Grinding cereals to be mixed into feeds for animals is the second most energy consuming operation in any feed mill. That is, assuming the feed mill also pellets said feed and not just the occasional one. If no pellet mill exists, then the grinder — be it a hammer or a roller mill — becomes the most expensive item on the electricity/energy bill. It is thus only reasonable to have to address numerous questions about grinders during times when uncertainty and high electricity prices are in the daily news. The following review is offered for discussion toward deciding the optimal grinding size.
Grinding to reduce particle size of raw materials is accomplished by roller or hammermills. Roller mills use a combination of compact and shearing forces to produce particles of uniform size, but irregular shape. Hammermills use impact force to shatter material into particles of variable yet spherical size. Because of differences in physical characteristics, rolled ingredients are easier to handle as they flow better than ingredients ground with hammermills.
Roller mills are usually more expensive to install and maintain, but less demanding in energy inputs compared to hammermills. Because roller mills require less energy to achieve the same particle size than hammermills, they do not overheat processed ingredients reducing, thus, moisture loss (i.e., shrink). It has been reported that temperature increases of 2º to 6o C are common during hammermilling of corn.
But, hamme mills provide more flexibility in the type of materials they can process, and they are also capable of reducing particle size further than most roller mills. In general, it is accepted that in most feed applications, which require a particle size reduction between 600 and 800 microns, roller mills reduce milling cost in terms of throughput per unit of energy, but this advantage is rapidly lost as particle size falls below 500 microns. Of course, these are generalizations as specific brands of either type of grinder can offer disparate results.
Can mill type impact digestibility?
It is often argued that the type of milling may also affect animal performance because of potential differences in nutrient digestibility. It is suggested that the spherical shape of hammermilled ingredients inhibits enzyme penetration, and thus, reduces nutrient digestibility. Studies with growing pigs at Kansas State University (KSU) revealed that digestibility of organic matter, protein, and energy in pigs was increased by about 5% when corn was ground by a roller mill compared to corn ground by a hammermill. Differences in nutrient digestibility caused by mill type diminished as particle size was reduced from 800 to 400 microns, and this effect was not associated with variation in particle size giving credence to the notion of enzyme access.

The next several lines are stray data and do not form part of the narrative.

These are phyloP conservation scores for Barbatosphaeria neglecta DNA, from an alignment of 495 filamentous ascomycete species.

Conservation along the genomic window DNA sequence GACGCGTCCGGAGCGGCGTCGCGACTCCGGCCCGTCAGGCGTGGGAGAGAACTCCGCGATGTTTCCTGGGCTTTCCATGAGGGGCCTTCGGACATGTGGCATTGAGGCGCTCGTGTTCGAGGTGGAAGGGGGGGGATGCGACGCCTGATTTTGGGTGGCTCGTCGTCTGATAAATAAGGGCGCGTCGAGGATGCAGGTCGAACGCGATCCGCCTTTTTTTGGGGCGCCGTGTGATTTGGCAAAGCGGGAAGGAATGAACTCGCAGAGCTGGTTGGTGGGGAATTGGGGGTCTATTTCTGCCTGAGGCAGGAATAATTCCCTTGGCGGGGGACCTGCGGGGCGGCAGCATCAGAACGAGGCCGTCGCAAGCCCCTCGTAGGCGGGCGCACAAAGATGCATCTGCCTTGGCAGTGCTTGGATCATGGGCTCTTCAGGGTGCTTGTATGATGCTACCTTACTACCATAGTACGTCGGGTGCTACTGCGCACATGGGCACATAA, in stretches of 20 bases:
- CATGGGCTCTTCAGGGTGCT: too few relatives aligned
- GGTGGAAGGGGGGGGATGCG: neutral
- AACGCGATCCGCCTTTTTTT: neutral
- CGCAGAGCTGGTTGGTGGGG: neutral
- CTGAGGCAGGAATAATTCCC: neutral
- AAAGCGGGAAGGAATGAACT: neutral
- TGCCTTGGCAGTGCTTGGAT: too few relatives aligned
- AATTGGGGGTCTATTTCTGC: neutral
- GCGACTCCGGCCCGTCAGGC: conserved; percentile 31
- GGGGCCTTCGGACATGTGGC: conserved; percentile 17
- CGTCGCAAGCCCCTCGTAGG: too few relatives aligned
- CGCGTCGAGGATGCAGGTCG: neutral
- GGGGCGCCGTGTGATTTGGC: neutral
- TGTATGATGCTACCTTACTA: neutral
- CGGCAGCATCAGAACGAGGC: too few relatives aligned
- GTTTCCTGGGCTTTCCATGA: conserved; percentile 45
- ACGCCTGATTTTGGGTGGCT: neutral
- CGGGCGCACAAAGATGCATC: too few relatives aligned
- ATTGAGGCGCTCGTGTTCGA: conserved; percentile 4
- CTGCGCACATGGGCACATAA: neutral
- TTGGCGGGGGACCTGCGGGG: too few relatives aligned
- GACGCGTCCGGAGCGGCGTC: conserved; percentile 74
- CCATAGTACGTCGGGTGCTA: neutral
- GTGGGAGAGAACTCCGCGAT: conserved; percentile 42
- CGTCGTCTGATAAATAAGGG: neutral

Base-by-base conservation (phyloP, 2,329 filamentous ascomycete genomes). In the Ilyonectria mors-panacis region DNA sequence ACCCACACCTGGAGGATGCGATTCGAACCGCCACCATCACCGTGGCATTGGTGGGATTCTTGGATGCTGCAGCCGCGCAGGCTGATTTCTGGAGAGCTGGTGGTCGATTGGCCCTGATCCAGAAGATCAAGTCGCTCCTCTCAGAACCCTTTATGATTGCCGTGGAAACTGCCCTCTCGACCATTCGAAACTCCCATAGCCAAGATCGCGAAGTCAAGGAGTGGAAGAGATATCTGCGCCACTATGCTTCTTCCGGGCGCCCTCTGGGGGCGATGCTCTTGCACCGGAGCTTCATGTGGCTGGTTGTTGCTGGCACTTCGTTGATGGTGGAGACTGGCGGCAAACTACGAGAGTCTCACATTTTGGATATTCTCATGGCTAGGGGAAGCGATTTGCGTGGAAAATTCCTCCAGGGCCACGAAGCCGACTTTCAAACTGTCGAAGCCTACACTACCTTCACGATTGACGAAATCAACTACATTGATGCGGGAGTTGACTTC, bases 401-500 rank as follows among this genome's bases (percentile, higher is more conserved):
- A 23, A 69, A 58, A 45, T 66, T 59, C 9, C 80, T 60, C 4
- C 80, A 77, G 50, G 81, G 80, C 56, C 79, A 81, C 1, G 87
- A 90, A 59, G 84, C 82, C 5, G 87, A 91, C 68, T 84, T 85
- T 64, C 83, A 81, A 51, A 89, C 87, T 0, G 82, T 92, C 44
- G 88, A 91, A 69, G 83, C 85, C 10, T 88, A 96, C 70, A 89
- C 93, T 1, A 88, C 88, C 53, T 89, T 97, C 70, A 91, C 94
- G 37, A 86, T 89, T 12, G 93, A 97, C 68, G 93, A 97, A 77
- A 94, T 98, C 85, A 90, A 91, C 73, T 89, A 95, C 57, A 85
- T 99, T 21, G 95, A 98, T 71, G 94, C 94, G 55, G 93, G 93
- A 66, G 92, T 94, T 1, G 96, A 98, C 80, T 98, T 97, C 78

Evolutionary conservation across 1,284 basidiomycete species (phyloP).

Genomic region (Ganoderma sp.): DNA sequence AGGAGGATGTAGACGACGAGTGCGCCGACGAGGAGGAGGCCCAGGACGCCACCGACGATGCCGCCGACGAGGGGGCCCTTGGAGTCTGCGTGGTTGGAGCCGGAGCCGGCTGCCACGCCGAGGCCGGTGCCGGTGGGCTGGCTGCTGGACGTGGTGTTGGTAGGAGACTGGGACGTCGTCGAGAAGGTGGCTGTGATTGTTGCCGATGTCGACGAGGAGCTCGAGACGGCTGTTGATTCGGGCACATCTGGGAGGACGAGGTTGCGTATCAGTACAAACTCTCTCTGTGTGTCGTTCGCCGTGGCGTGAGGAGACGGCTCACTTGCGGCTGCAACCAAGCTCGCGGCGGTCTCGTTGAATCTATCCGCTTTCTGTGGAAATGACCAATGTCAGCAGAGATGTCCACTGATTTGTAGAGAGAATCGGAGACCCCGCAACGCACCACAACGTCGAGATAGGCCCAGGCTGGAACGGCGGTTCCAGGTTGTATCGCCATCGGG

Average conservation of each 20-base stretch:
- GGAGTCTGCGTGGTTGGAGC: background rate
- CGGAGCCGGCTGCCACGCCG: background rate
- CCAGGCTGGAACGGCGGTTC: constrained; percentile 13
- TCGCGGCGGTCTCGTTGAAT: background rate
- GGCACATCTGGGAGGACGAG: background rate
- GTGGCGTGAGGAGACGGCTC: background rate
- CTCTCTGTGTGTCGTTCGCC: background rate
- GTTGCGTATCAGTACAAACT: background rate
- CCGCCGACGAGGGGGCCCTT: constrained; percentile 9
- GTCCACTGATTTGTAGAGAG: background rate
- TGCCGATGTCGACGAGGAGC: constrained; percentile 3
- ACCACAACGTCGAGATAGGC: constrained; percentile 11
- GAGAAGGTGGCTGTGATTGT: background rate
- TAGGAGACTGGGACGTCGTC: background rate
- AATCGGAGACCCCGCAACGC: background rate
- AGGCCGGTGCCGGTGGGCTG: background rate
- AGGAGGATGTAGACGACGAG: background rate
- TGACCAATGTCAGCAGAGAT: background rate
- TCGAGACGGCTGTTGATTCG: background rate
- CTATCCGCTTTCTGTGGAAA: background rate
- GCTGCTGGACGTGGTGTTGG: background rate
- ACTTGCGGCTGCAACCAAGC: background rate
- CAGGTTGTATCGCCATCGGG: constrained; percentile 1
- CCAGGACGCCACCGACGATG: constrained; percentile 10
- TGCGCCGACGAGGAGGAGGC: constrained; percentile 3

Degree of fineness in ground material appears to have a more dramatic effect on nutrient digestibility and animal performance. It is well documented that a finer particle size improves performance in young pigs. Studies with oats and barley indicated that finely ground cereals improved feed efficiency and rate of gain in weaned pigs. Similar improvements in performance were observed with corn, wheat, and sorghum.
All of the above studies were conducted again at KSU. It is speculated that as particle size decreases the surface available for enzymatic digestion increases, whereas increased fluidity of digesta further enhances mixing of digesta and exposure to enzymes. Indeed, reducing particle size of corn from 800 to 400 microns increased digestibility of dry matter (+3%), protein (+10%), and energy (+4%) in growing pigs. From a comprehensive review of literature, Hancock and Behnke (2001), two KSU exceptional professors — now both retired — suggested 1.3% improvement in feed efficiency for each 100-micron reduction in particle size.
The value of reducing particle size
Reducing particle size not only increases energy consumption at the mill but it also reduces production throughput. In a further KSU trial, it was demonstrated that as particle size of corn was reduced from 1,000 to 400 microns, energy consumption increased and output was drastically decreased. Reduction from 1,000 to 600 microns resulted in a 40% increase in milling energy use and a 4% reduction in rate of production.
At 400 microns, milling energy was increased by 200%, whereas output was reduced by 52%, again compared with grinding at 1000 microns. Thus, it was widely accepted today that a particle size of about 600 microns was an optimal compromise between animal and milling performance. Today, this number is closer to 800 microns for pigs to save grinding cost.
Fine particle size may also reduce the flowing characteristics of the feed, especially of dairy products, which are rather hygroscopic, make up a large fraction of the diet. Thus, for meal-type diets a particle size of about 700-800 is often considered optimal. Conversely, in pelleted diets finely ground ingredients (i.e., less than 600 microns) are desirable because they produce more durable pellets, but they are obviously more expensive when electricity is expensive.